BioVie Presents Data Showing Potential for Bezisterim (NE3107) to Reduce Inflammation and Restore Homeostasis in a Manner Correlated with Alzheimer’s Disease and Biomarker Endpoints

  • “Bezisterim” has been approved as the non-proprietary name for NE3107
  • Data shows how bezisterim may be restoring homeostasis via specific genes associated with dementia, metabolism, and inflammation

CARSON CITY, Nev., April 25, 2024 (GLOBE NEWSWIRE) -- BioVie Inc. (Nasdaq: BIVI), (“BioVie” or the “Company”), a clinical-stage company developing innovative drug therapies to treat chronic debilitating conditions including neurological and neuro-degenerative disorders and liver disease, today announced that an oral presentation and poster revealing additional data on how bezisterim potentially restores homeostasis was presented at the 12th Annual Alzheimer's & Parkinson's Drug Development Summit held in Boston, Massachusetts April 23-25.

The presentation Clinical Outcomes and Biomarker Findings from a Randomized, Placebo-Controlled Trial of Bezisterim in Subjects with Mild to Moderate Probable Alzheimer’s Disease was presented yesterday by Christopher Reading, PhD, BioVie’s Senior Vice President, Alzheimer’s Disease Program.

The data presented were based on further analysis of data generated from BioVie’s Phase 3 trial in Alzheimer’s disease (AD) that was unblinded at the end of 2023. The DNA methylation dataset assessed the extent of DNA methylation on roughly 965,000 individual sites where methyl groups can be attached to the patients’ DNA.

“We all age and get older – nothing can change that. But these data provide evidence that bezisterim may have the potential to help keep people healthier for a longer time as we age,” said Cuong Do, BioVie’s President and CEO. “BioVie believes that DNA methylation may not need to constantly increase as we age, and thus the progression of age-related disease may not be uni-directional. Bezisterim is believed to be the first drug candidate that has shown in clinical trials the ability to modulate the level of DNA methylation, and do so in a manner that’s correlated with disease. But we are only at the beginnings of exploring the full potential of this unique molecule and how it can help modulate the progression of age-related diseases.”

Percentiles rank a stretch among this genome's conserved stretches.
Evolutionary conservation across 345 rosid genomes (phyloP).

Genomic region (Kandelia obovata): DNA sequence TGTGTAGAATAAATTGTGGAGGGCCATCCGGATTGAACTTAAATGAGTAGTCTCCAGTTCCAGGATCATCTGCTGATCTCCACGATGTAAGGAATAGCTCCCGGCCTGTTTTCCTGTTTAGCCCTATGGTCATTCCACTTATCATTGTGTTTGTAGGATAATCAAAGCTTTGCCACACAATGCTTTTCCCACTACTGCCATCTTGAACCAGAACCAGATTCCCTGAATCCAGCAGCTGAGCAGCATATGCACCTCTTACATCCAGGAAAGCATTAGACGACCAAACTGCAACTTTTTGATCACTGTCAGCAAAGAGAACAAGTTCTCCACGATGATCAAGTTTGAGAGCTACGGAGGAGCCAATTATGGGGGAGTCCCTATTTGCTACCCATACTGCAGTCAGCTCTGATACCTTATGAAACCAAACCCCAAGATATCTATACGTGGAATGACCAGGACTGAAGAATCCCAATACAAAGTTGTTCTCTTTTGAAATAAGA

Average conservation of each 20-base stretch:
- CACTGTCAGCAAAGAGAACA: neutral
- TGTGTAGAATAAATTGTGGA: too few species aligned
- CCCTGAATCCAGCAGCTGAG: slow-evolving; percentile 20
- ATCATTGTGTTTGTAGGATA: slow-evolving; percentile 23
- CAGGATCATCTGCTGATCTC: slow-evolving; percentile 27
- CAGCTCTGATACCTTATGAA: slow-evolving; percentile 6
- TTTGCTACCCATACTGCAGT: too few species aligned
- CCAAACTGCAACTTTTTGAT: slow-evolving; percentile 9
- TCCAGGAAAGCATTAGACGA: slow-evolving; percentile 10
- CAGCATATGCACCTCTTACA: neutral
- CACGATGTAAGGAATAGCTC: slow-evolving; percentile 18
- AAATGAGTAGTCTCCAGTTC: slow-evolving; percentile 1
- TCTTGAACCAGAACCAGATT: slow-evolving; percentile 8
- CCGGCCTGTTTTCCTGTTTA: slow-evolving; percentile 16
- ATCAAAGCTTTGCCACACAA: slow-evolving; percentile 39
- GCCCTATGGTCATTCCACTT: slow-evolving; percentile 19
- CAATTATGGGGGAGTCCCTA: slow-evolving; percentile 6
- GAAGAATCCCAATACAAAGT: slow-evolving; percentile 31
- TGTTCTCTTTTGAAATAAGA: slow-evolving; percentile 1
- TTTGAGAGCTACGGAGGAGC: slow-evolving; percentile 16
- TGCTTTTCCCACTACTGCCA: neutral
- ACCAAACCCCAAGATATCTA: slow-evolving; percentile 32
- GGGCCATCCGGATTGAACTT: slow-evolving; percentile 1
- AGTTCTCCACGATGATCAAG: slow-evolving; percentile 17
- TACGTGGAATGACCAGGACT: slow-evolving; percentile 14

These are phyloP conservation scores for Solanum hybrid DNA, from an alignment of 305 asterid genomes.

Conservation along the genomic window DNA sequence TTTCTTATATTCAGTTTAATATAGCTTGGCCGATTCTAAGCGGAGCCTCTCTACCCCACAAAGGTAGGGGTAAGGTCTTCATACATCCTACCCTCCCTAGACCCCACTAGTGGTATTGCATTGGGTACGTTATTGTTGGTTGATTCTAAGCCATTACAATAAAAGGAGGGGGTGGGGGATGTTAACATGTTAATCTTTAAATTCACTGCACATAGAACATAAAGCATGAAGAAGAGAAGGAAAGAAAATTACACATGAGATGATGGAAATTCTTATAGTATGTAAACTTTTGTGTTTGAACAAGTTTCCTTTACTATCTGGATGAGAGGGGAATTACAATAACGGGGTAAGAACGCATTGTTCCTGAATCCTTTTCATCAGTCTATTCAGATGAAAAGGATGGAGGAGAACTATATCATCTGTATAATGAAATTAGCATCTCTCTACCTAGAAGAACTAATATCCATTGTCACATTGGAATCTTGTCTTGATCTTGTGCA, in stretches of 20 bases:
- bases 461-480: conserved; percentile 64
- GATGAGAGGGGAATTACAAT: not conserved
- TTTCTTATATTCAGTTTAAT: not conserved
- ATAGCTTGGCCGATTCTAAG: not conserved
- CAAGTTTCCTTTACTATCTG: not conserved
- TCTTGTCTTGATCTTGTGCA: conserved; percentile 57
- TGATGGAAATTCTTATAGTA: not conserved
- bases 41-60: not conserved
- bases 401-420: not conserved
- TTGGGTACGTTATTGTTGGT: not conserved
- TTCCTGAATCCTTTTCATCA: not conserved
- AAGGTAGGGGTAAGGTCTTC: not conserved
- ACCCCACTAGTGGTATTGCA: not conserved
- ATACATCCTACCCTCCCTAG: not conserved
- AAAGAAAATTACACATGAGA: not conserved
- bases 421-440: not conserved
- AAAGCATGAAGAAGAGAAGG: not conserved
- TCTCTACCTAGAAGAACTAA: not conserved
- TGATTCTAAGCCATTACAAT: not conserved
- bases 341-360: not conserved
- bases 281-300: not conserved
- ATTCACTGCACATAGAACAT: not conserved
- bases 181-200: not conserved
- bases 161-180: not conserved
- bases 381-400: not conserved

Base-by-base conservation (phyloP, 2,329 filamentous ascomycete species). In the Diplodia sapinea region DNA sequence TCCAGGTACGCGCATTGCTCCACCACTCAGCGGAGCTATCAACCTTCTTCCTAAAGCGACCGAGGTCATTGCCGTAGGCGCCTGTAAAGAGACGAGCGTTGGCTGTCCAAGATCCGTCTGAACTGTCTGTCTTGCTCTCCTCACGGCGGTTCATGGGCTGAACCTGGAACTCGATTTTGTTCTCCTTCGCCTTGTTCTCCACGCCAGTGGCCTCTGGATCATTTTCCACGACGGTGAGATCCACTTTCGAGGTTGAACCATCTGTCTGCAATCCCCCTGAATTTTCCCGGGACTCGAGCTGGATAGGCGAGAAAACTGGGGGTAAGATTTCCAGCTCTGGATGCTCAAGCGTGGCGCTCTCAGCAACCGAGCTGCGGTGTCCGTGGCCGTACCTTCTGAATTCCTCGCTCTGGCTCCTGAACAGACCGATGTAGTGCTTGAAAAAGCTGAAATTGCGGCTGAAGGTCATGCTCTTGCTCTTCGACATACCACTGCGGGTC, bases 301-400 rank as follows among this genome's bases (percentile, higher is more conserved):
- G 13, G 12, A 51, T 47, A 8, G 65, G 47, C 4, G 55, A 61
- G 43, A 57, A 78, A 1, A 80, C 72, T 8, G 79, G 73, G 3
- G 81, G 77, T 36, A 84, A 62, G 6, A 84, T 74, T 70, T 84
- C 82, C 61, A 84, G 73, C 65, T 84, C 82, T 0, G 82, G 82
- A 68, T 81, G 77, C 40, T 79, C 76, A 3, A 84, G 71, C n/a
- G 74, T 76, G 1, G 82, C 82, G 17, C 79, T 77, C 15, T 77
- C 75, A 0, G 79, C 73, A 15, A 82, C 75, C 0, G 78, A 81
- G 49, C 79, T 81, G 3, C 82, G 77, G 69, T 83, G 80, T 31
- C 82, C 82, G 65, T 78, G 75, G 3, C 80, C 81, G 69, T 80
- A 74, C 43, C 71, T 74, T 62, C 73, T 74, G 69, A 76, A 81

DNA methylation is a natural process where methyl groups are added to the surface of DNA, thereby interfering with the body’s natural process for decoding genetic information. DNA methylation accumulates as people age and can be affected by behavioral (diet, exercise) and environmental factors. Hypermethylation of DNA has been associated with a large number of diseases, including age-related cognitive impairment and dementia, Parkinson’s disease (PD), various forms of cancers, cardiovascular disease (CVD), chronic obstructive pulmonary disease (COPD) and respiratory disease, chronic kidney disease (CKD), inflammatory bowel disease (IBD), sepsis and many others.1 Inflammation has been shown to be a driver of hypermethylation of DNA,2 and the extent of DNA methylation can be measured by various “biological clocks.”

Newly presented data show that patients treated with bezisterim experienced an age deceleration advantage over patients treated with placebo on four biological clocks, in addition to previously published advantage on the SkinBlood Clock3 (-3.68 years, p=0.017). Age deceleration is the difference between a person’s biological age as measured by various DNA methylation clocks and their actual age since birth. A lower value is preferable and suggests that the biological age is lower than the actual age. Bezisterim-treated patients saw -4.77 years advantage on the Inflammation Age Clock4 (p=0.022), -5.0 years advantage on the Hannum Age Clock5 (p=0.006), -1.92 years advantage on the GrimAge Clock6 (p=0.068), and -3.71 years on the PhenoAge Clock7 (p=0.081).